I couldn’t have said it better – audience etiquette

By Megan Mooney

This article by Kris Joseph makes my heart sing.  It says all the things I have been trying to say for ages, but in such a great clear way, with excellent examples.

Thank you to Kris Joseph (@krisjoseph)for this, and thank you to Simon Ogden (@thenextstagemag) for pointing me to the article.

So, to reiterate…


Here are some excerpts:

In the last several months there have been several high-profile examples of actors getting annoyed at audience behaviour: … there are tales all over the internets that bemoan the lack of etiquette of theatre patrons.

Hey. Actors. Suck it up.

My brain cannot reconcile the fact that the theatre community moans and wails about the decline in audience numbers while simultaneously waxing sanctimonius about the lack of audience members who exhibit ‘proper’ behaviour.

those who do not normally attend the theatre. These are the only people, by definiton, that can grow the theatrical audience.  And these patrons, in large part, are unaware of theatrical etiquette.  How dare we expect them to know all the rules?

re you annoyed that the audience isn’t paying attention to you? Work harder. Your job is to make them pay attention. It is hard for me, sometimes, to keep from getting annoyed at audience distractions, but I am training myself to think that such occurences represent the behaviour of someone I want to see again in the audience.  For the umpteenth time on this blog, I reiterate: our job is to serve the audience… NOT the other way around.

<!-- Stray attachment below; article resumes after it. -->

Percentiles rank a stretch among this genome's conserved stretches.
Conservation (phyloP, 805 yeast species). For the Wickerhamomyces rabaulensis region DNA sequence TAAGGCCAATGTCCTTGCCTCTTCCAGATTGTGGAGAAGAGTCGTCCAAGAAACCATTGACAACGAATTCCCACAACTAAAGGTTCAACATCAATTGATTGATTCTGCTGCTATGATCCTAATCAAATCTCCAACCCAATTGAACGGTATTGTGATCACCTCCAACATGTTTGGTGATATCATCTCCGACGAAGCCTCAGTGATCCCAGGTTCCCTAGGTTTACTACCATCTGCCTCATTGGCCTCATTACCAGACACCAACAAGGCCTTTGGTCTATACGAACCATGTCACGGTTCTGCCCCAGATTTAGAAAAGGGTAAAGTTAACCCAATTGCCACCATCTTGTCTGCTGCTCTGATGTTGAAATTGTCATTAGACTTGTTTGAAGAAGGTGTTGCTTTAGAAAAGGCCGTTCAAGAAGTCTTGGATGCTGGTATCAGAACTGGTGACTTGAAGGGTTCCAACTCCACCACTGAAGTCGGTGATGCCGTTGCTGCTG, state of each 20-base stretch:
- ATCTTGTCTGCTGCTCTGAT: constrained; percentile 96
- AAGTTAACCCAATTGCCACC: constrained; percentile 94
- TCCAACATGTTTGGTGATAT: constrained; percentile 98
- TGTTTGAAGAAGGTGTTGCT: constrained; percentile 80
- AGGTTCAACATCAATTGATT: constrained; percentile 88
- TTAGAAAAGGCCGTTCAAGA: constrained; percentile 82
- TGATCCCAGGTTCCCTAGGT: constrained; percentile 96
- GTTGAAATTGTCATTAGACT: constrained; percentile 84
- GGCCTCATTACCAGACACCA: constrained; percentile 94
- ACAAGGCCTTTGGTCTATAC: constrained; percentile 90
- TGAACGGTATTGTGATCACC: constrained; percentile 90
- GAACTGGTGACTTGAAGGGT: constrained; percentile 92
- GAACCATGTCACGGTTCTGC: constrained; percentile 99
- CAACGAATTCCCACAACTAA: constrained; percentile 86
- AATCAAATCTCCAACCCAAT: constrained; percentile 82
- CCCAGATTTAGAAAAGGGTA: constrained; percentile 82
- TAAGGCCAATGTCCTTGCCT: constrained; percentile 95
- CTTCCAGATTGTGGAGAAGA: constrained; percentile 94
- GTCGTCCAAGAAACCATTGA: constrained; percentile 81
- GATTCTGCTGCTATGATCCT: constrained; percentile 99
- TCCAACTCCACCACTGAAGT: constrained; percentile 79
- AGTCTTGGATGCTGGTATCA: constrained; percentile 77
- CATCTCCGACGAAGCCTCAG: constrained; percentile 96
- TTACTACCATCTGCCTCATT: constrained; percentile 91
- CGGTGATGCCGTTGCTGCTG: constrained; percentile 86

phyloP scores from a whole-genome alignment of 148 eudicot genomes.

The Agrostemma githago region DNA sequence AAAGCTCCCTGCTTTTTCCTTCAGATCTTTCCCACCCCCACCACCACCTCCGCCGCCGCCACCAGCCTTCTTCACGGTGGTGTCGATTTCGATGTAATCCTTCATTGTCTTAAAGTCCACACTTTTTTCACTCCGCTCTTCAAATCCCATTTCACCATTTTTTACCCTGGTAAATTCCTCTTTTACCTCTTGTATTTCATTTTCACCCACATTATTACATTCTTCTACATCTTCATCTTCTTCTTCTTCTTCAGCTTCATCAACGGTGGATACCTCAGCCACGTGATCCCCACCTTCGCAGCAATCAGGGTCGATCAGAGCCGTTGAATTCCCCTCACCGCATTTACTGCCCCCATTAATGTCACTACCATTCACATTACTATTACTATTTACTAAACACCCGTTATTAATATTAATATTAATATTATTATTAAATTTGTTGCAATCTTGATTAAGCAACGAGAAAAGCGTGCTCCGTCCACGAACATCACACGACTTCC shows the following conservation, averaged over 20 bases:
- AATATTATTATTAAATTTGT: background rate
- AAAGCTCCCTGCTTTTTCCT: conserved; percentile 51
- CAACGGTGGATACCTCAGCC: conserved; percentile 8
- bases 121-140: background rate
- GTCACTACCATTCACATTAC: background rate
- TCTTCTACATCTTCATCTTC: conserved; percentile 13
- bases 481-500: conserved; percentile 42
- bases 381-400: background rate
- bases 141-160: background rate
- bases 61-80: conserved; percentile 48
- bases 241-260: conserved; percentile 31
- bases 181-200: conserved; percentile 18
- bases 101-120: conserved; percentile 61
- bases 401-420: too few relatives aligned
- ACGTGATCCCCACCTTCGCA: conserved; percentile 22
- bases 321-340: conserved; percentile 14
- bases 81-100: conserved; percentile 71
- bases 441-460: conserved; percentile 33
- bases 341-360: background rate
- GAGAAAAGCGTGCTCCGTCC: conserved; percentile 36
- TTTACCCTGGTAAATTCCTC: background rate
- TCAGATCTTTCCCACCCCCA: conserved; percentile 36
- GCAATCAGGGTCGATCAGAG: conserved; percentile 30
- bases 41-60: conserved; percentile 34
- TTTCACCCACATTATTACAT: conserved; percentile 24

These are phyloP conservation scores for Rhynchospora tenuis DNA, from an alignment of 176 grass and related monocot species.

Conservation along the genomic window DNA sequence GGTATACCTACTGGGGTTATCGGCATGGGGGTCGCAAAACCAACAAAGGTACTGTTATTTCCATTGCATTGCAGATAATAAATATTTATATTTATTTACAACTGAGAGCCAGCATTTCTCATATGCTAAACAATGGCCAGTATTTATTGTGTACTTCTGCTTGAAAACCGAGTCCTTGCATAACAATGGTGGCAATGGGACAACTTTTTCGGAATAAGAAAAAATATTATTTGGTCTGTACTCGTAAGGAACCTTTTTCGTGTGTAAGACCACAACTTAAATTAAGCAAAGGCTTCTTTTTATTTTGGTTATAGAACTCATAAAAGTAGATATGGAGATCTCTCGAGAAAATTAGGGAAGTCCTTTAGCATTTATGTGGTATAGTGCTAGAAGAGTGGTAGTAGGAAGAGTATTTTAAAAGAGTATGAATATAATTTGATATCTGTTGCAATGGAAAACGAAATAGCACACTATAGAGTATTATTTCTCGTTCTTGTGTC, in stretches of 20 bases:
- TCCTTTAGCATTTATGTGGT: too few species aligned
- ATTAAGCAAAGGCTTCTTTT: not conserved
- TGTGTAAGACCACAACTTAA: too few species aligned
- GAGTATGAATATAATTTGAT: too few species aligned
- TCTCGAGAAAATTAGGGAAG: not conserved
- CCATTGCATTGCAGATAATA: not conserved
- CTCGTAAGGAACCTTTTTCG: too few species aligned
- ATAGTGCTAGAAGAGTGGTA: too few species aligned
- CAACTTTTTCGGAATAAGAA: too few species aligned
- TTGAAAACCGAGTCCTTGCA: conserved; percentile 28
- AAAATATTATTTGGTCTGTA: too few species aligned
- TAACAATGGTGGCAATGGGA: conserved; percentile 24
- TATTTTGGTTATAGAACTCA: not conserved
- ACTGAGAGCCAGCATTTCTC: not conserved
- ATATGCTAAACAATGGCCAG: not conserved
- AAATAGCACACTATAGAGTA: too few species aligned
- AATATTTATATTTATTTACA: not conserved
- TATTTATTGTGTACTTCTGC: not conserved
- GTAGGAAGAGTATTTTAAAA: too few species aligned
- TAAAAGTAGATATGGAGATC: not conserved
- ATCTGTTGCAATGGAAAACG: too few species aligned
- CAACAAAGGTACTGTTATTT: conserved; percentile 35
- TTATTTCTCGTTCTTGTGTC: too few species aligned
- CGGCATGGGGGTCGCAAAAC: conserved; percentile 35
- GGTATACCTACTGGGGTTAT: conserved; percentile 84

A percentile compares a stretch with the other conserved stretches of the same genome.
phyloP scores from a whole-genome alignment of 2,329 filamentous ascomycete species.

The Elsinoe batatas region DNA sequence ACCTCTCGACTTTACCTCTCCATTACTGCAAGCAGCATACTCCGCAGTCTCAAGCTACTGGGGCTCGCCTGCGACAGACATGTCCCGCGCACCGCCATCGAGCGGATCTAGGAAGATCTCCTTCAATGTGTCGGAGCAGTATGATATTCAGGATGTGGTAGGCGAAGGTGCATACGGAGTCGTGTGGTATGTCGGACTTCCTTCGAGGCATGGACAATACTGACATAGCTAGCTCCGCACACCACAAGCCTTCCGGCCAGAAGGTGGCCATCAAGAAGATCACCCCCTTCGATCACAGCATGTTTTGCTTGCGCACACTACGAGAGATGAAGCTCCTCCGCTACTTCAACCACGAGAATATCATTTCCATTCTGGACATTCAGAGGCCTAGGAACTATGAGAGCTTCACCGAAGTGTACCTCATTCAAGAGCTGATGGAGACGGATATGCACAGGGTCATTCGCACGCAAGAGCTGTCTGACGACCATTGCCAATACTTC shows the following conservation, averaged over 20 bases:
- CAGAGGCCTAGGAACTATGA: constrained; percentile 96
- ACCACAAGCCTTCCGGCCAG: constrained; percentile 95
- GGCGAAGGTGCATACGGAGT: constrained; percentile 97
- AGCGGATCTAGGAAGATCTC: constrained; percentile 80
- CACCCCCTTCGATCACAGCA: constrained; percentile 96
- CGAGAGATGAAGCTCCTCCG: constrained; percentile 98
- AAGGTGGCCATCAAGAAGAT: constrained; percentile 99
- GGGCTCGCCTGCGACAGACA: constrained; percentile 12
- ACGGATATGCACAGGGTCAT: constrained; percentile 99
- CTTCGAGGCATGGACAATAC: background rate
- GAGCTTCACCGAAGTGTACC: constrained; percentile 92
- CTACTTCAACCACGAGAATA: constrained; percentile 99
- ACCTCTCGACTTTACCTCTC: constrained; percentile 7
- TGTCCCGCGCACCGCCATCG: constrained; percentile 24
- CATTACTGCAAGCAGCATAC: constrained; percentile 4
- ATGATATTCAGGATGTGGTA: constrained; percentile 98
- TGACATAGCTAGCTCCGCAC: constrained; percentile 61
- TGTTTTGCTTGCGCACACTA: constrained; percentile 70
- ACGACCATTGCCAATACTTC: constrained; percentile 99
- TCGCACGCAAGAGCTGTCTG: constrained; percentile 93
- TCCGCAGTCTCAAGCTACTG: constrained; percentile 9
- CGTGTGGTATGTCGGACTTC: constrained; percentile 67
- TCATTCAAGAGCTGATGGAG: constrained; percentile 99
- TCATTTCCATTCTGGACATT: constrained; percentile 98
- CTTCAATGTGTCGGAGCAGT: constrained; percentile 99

0 thoughts on “I couldn’t have said it better – audience etiquette”

  1. Agree completely.

    Turning the lights out and being quiet is an invention (not surprisingly) of the victorians, those inventors of everything repressed in our society. Up until then, they didn’t have enough control of the lighting to be able to get people to shut up during a show.

    To see a vital, living, integrated arts community look at live music, stand up comedy, all of them involve the audience. You can see the same thing in Italy, where theatre is again a huge part of their lives; I saw a comedy where the audience walked in and out of the theatre when and as they wanted, chatted and talked back to the actors, and had a grand old time. Sometimes if you go to an Opera in Italy, people will cheer and applaud for bits in the middle of an act to the point where the singer may stop the show, take a bow and even repeat what they just sang.

    In any case, I’m not about to stand up in the middle of a show in Toronto to try this, because I probably would get thrown out. I’ve seen shows where there is an audience interaction component and it’s like pulling teeth to get people to respond at all it’s so well ingrained. Although not, interestingly, with children – they’re pretty good at responding because they haven’t had their interest in theatre beaten out of them yet…

    Anyway, rant over. Agree completely. bravo.

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